Mama’s lessons learned in 5th gradeWe’ve made it through another school year, and as I sit here putting the finishing touches on this year’s trip down memory lane I’m loving summer break already. The girl is on round two of hanging with the cousins since today’s noon dismissal. I’m reveling in this back and forth between the houses that is at its best during the chillaxy-relaxy summer months.
So, it was middle school this year, friends. Middle School. When I first started compiling my list I thought to myself, maybe I don’t need to continue growing the size of the list each year, maybe I should just cap out at nine. Tsk, funny girl! So many lessons in these tumultuous tween years, I had to do some whittling. On that note, here’s this year’s…
Top 10 5th Grade Lessons Learned
10. Orientation is a gift that should not be squandered. We were in that school until the hallways were bare, practicing the locker combination until she could successfully open it three times in a row. Don’t be afraid to spend all of the time, mamas; it’s so worth it to calm some of the nerves.
9. T(w)een mags are still alive and well! Maybe more of an observation than lesson, but this makes me oddly happy that in this digital age girls will still huddle around actual pages of a magazine, taking quizzes about “Girl Power” and “What’s Your School Dance Style?”
8. Lockers are apparently akin to a Mary Poppins-esque bag in ways that I clearly don’t recall. I don’t know how she managed to ever find anything with the sheer volume of things that came home this week. I mean, the kid still had her snowpants in there. She claims next year she’s going to be all about the organization. Fingers crossed.
7. Homework just might be the actual worst. I have never felt more useless in the face of math homework since my own educational days. So many unfortunate flashbacks. Consider me thankful that the hubs and I each have our own strengths and can tag-team. Rumor has it 6th grade involves so much more homework. Hold me.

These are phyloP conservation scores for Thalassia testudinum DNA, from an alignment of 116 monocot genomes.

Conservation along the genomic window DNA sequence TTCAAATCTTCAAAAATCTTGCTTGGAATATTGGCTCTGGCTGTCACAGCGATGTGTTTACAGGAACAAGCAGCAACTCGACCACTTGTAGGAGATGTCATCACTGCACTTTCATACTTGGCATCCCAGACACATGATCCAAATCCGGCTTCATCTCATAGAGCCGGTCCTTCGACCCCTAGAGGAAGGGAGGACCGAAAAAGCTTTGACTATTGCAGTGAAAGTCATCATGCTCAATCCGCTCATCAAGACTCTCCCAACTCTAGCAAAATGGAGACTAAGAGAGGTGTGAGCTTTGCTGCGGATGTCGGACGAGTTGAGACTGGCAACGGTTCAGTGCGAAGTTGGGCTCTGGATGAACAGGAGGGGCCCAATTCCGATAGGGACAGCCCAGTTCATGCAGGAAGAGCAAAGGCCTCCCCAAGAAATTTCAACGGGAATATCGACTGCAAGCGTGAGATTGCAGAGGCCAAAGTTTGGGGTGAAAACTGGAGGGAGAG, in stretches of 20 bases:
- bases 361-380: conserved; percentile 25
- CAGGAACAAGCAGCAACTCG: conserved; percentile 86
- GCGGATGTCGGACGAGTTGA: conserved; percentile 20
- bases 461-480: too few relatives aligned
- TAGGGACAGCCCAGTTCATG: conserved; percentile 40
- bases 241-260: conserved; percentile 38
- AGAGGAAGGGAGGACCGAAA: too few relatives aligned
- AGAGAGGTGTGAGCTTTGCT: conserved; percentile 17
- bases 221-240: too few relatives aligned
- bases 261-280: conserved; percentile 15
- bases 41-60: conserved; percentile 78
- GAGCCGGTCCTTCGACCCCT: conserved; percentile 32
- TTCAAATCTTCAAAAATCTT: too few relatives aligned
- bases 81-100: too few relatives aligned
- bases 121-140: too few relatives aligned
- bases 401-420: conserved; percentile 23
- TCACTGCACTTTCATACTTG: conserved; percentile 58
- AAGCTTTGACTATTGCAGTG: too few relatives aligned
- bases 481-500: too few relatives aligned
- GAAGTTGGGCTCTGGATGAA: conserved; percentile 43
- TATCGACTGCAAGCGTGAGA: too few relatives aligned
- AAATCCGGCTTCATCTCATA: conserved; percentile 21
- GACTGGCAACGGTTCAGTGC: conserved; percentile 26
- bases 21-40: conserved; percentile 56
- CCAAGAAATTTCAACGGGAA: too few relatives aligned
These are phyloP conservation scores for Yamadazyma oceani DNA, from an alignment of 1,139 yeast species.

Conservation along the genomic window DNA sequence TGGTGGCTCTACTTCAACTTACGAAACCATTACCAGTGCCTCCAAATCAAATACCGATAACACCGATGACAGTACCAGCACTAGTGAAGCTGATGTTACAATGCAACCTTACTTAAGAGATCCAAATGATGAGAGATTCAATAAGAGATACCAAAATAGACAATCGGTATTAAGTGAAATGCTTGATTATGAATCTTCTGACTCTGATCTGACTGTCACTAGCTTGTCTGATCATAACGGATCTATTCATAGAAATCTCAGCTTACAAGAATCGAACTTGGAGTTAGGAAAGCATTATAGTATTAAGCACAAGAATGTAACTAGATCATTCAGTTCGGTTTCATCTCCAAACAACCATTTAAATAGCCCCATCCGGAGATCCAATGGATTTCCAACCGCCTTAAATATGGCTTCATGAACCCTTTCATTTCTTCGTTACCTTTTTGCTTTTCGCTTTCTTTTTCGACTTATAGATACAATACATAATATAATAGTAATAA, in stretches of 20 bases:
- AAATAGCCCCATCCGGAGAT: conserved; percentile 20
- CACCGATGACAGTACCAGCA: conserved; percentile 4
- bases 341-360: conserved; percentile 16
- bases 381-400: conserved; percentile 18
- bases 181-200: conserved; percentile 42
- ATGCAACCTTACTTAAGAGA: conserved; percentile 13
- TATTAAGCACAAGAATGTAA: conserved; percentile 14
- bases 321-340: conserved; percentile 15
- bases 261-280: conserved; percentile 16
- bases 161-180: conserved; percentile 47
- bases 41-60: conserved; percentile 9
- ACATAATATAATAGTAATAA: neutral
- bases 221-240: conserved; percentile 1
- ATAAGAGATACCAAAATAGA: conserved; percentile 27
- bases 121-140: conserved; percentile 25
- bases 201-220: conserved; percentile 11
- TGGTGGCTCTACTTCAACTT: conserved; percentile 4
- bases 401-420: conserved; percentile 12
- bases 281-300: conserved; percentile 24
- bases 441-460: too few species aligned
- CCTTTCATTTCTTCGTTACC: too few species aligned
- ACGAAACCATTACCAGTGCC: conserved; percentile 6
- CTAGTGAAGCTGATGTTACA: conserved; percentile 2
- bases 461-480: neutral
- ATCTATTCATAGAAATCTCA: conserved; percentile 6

6. “The Dab” has officially bowed out of the tween scene and in its place is “The Floss.” I’m quite certain no explanation is needed, but just in case you need a visual:
5. Kid pushing for independence = Mom pushing for responsibility. I feel like she might have been more successful than me… Ongoing lesson, this one. But you guys, I can’t tell you how challenging it is to not let battles over completely mismatched ensembles and wonky hair be the hill that I die on. And seriously, why would you not want your editor mother to proofread your writing? More often than not, it’s not worth the fight, and ultimately it’s pretty great witnessing yet another tier in this quest to becoming her own, strong, independent person. I just have to keep reminding myself of that...
4. There is so much drama amongst 5th grade girls. So. Much. Drama. #allthedrama I can’t even. If we’re looking for the bright side, it definitely opens the door to all kinds of conversations, and I hope it’s filling her toolbox for handling these situations in a healthy way.
3. She is so abundantly blessed by her people. Not a school lesson – or a new lesson, but I was struck anew the other day as I watched her say something that made my parents laugh. The obvious joy she gets at having tickled their funny bones, combined with that glorious sound…Magic. I love the way they love her.
2. For whatever battles we’ve started waging in these tween years, we are raising a kind, loving human being. She has this amazing heart and such an amazing capacity for empathy. These moments are a gift - feeling like we’re getting some things right, which, you know, are tempered by the times when I feel utterly clueless, useless, and inept. Parenting. Good times.
1. This spot is always reserved for my girl’s teacher, and this year is no different. Though being a big 5th grader meant having multiple teachers. I can’t tell you how impressive these people are – and the school at large, they made this “scary” transition smooth. And the support these teachers offer the kids…I heart you teachers, thank you for all of your work, love, and teaching.